There’s nothing quite as mesmerizing as watching meteors strike across the night sky. On October 7th stargazers will be looking North for a chance to see the peak of the Draconid meteor shower.
The meteor shower got it’s name Draconid because the collision occurs in the constellation Draco the Dragon. Hundreds of meteors appear to be shooting from the mouth of a dragon. How cool is that?
Usually meteor showers are best seen at dawn, but in the case of the Draconids, you’ll want to look for it after sunset. From sunset to midnight you’ll be able to see meteors shooting in every direction and if you want to get the best possible view, head somewhere with no artificial light, turn northward, and lay down a blanket for a magical display of streaking, cosmic lights.
Back in 2015, YouTuber Jeremy Evans captured a Draconid meteor shower. Check out his video to get an idea of what you’ll be looking at this year:
The cosmology publication, EarthSky, says the waxing crescent moon may take away from the meteor show a bit this year and there are some years when only a handful of meteors pass by each hour. But don’t be discouraged, for the dragon may awake! The Draconid meteor shower has been known to rain down thousands of meteors an hour, like it did in 1933 and 1946. Can you imagine what that would look like? Definitely something you’d never forget.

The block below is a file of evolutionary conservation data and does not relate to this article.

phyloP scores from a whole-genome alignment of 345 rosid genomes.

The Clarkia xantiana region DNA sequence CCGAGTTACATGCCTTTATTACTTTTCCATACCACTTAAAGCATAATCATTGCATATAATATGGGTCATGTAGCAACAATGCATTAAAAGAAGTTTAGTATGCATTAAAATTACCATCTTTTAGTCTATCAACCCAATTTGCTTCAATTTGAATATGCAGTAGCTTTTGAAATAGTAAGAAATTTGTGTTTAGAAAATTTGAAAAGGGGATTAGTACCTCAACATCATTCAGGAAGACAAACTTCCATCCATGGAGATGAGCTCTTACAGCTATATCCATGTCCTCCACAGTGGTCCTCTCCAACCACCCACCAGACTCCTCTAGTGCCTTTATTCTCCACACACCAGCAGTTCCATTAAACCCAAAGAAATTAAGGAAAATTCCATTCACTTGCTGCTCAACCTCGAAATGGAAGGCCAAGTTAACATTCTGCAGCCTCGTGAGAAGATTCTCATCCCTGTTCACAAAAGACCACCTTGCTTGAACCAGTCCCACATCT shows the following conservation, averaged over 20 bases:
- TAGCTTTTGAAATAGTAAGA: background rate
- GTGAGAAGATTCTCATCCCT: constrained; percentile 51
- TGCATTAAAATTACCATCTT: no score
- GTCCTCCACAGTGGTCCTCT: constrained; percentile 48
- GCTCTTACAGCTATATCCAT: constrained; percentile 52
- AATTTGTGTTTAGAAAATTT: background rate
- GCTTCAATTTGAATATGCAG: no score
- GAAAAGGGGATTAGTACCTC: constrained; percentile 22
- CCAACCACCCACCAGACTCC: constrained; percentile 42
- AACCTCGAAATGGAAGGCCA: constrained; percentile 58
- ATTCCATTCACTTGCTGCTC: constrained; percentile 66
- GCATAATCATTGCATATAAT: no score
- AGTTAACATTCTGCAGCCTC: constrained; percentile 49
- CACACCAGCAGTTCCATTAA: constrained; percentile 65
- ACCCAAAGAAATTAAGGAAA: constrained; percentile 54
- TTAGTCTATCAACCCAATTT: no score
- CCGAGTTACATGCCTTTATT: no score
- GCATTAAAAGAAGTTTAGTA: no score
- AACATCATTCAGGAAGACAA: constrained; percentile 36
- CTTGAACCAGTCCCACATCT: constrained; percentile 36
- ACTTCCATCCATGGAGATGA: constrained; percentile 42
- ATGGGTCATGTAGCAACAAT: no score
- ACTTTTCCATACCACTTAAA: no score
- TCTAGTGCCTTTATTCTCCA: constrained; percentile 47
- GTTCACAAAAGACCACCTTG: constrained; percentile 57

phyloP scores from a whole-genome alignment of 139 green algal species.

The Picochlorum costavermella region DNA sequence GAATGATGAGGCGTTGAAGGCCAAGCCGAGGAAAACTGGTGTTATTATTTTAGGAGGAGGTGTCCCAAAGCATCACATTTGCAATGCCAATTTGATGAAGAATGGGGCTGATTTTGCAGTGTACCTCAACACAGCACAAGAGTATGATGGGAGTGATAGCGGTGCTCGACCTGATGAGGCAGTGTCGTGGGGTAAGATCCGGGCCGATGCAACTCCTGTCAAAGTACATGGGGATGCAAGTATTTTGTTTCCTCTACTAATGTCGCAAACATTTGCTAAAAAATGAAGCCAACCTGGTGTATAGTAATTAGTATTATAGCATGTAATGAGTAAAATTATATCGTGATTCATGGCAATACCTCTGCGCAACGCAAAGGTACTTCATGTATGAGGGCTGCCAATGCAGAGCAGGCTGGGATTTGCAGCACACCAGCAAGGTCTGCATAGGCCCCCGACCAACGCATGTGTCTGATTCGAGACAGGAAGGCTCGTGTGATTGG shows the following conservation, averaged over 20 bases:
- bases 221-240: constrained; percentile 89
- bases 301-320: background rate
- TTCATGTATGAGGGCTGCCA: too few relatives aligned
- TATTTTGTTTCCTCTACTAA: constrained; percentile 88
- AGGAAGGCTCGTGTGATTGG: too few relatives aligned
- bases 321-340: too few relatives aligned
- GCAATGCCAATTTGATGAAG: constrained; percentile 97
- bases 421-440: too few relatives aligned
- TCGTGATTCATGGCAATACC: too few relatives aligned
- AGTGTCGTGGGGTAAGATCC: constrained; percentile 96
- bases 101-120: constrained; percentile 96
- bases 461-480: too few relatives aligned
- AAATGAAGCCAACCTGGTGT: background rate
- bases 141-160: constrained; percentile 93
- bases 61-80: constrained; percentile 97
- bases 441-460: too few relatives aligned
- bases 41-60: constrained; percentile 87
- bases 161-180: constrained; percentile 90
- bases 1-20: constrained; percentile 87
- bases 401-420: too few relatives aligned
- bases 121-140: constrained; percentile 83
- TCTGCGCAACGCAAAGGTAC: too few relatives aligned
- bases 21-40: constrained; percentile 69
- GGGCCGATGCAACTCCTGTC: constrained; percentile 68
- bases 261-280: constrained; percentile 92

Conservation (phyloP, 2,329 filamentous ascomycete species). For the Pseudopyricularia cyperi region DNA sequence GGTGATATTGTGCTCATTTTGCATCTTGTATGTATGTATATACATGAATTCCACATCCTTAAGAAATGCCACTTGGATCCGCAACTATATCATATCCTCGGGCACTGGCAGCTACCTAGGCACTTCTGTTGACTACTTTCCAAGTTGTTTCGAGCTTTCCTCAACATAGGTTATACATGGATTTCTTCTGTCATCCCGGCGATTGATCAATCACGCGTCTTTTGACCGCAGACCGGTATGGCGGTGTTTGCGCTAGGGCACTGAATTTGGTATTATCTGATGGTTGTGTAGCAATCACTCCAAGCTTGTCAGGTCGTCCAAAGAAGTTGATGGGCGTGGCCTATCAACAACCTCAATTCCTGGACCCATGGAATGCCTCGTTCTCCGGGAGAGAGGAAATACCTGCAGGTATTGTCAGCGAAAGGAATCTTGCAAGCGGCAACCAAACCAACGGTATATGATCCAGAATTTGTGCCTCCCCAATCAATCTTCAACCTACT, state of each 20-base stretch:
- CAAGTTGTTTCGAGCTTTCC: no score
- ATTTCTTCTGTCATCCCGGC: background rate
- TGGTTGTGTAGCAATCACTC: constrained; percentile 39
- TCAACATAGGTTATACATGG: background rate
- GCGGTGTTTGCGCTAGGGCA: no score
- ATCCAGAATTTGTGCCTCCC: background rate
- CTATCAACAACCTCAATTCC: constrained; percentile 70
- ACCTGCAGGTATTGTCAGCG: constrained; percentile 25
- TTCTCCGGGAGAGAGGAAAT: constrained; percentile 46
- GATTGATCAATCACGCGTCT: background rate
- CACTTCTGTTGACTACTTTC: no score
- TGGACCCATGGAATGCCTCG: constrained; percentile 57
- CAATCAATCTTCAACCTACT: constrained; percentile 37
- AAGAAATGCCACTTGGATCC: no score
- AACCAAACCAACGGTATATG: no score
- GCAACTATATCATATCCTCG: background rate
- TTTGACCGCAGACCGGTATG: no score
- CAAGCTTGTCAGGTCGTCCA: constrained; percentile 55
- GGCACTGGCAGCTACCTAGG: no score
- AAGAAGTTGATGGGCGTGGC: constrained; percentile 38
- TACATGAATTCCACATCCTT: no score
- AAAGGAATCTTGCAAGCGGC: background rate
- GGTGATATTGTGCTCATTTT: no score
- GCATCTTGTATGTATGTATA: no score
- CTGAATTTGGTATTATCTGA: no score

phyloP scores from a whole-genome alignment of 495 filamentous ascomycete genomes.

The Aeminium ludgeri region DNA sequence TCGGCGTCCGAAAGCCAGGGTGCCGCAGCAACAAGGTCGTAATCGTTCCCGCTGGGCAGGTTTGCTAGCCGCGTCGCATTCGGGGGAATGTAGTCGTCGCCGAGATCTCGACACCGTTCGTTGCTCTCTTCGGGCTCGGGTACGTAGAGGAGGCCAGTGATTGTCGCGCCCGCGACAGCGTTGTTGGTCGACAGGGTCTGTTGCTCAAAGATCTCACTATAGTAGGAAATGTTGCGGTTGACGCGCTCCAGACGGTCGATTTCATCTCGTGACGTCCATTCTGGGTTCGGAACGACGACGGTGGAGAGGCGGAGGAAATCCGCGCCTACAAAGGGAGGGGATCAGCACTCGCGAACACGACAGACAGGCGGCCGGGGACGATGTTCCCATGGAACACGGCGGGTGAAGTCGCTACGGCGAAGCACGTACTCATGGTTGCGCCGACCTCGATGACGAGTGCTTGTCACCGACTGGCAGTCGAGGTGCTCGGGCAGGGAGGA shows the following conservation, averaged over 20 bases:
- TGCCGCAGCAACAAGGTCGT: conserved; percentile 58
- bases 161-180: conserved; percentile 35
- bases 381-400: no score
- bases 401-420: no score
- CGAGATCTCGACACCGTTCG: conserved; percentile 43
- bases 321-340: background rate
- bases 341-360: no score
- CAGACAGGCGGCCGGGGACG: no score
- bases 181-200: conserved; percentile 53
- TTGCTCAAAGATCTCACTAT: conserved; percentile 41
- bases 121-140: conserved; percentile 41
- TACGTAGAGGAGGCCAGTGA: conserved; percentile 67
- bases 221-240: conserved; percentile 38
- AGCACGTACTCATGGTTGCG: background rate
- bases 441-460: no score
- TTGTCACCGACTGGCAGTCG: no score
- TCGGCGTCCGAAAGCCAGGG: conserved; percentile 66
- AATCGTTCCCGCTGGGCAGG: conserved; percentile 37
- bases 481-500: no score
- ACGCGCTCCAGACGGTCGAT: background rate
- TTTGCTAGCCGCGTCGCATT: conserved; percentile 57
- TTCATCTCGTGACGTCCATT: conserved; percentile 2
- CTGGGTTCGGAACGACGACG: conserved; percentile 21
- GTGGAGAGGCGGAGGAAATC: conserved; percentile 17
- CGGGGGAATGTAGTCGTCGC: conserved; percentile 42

The meteor shower happens annually when the Earth’s orbit crosses paths with the Comet 21P/Giacobini-Zinner. The debris left behind by the comet collides with the Earth’s upper atmosphere and burns up, giving us the Draconids.
You’ll be able to catch another meteor shower a little later in the month when the Orionid meteor shower peaks around October 21st. It’s a good time of year to be a skywatcher!